First Shaw purchased Global; yesterday, Bell purchased CTV.
After obtaining permission from the CRTC, Bell purchased Canada’s largest media empire for $1.3 billion on Monday. As a condition of purchase, the CRTC is requiring Bell to spend $245 million over the next seven years to:
- allow for the carriage of at least 43 additional television services, including local, and regional conventional stations and independent community stations ($60 million)
- commission independently produced programs of national interest (drama and comedy series, documentaries and shows that promote Canadian culture) ($100 million)
- enhance local news programming in Winnipeg, Regina, Saskatoon, Edmonton, Calgary and Vancouver ($28.8 million)
- sustain the A-Channel stations for at least three years, starting on September 1, 2011 ($30 million)
- improve the accessibility of the Canadian broadcasting system through an independent fund of $5.7 million
- support the development of Canadian musical and spoken-word talent ($17.5 million), and
- create an independent fund to help pay the costs of public-interest groups that participate in the CRTC’s broadcasting proceedings ($3 million).
“We are pleased that BCE has addressed our questions regarding how this transaction would contribute to the vitality of the Canadian broadcasting system,” said CRTC Chairman Konrad von Finckenstein, in a press release. “BCE will provide stability to the CTV Television Network. It will also invest $245 million in the Canadian broadcasting system, of which more than $140 million will be allocated to new Canadian television and radio programming.”
Predictably, Bell was also happy with the decision.
“The CRTC’s expeditious approval of the CTV transaction means Bell is on track to complete our acquisition in early Q2, sooner than originally expected,” said Bell Canada and BCE President and CEO George Cope, in a separate release. “We look forward to welcoming the CTV team to Bell and to accelerating the delivery of the best digital content to Canadians on the screens of their choice through Bell’s world-leading broadband fibre and mobile networks.”
It’s sad that it’s come to this. While it’s great to see that someone, anyone is investing in new Canadian content these days (and at no cost to the taxpayer, mind you), it’s distressing that the CRTC is allowing this ugly trend of convergence to continue. It feels like we’re going one step forwards and two steps back in this country.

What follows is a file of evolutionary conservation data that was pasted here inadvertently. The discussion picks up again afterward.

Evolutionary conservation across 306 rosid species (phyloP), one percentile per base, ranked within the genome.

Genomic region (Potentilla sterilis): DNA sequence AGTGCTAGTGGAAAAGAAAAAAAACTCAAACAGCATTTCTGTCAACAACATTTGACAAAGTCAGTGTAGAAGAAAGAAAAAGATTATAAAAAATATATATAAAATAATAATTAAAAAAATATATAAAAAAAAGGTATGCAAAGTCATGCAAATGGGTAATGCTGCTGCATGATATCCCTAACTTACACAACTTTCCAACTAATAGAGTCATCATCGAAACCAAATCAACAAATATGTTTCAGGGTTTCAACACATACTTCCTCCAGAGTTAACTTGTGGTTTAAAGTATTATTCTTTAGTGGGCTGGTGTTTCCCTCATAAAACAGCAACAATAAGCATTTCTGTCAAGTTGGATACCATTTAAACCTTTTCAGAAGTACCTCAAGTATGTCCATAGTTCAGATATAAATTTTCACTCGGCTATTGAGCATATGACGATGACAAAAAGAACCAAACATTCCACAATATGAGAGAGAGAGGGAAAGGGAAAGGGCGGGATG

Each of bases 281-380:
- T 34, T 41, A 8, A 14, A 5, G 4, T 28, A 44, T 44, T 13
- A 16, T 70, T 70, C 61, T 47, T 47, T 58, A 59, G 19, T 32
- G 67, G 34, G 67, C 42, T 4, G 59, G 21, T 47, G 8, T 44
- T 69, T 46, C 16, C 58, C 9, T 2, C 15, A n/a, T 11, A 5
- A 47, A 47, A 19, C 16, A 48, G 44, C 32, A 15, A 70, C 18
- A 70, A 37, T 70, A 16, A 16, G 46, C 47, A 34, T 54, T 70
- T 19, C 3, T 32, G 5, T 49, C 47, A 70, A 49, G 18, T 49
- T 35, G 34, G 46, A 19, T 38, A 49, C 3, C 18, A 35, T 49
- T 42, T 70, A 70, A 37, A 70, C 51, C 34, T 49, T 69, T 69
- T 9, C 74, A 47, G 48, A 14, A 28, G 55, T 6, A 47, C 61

When companies like Bell control not only distribution of content, but content generation itself, it’s dangerous to Canadian consumers. It’s dangerous because we are becoming subject to the whims of Bell and their conflicted interests. Just look at the whole usage-based billing fiasco; it was almost certainly an effort by the major telecos who own distribution and content to protect their content by throttling our ability to find content outside what they offered.
Consider this: Rogers owns a chain of video stores; Shaw owns Global Television; now, Bell owns CTV, and all three of them, plus Telus, offer video-on-demand service via cable television that require you to pay to watch movies. The content arm is a huge part of these corporations’ bottom line. So, when a company like Netflix comes along that offers content outside of what these companies have, of course they’ll do whatever they can to shut them out. Enter UBB, and suddenly Netflix isn’t such a great alternative for consumers, and we’re back to feeding from the trough that the telecos provide for us.
And for what it’s worth, the CRTC’s requirement of $245 million of spending over seven years doesn’t amount to a whole hill of beans for Bell; in 2009 alone, they made just shy of $2 billion in profits. Assuming that Bell’s net profits haven’t grown at all since then (unlikely), that means their profitability only drops by two per cent for each of those seven years. What a sacrifice.
It’s becoming clearer and clearer all the time: the von Finckenstein CRTC does not serve the interests of consumers at all. It’s just a rubber-stamp panel that serves the needs of big business in Canada. “Convergence” is just another word for “control” these days, and with the CRTC by their side, it won’t be long until big telecom companies have “convergence” over the entire Canadian media landscape.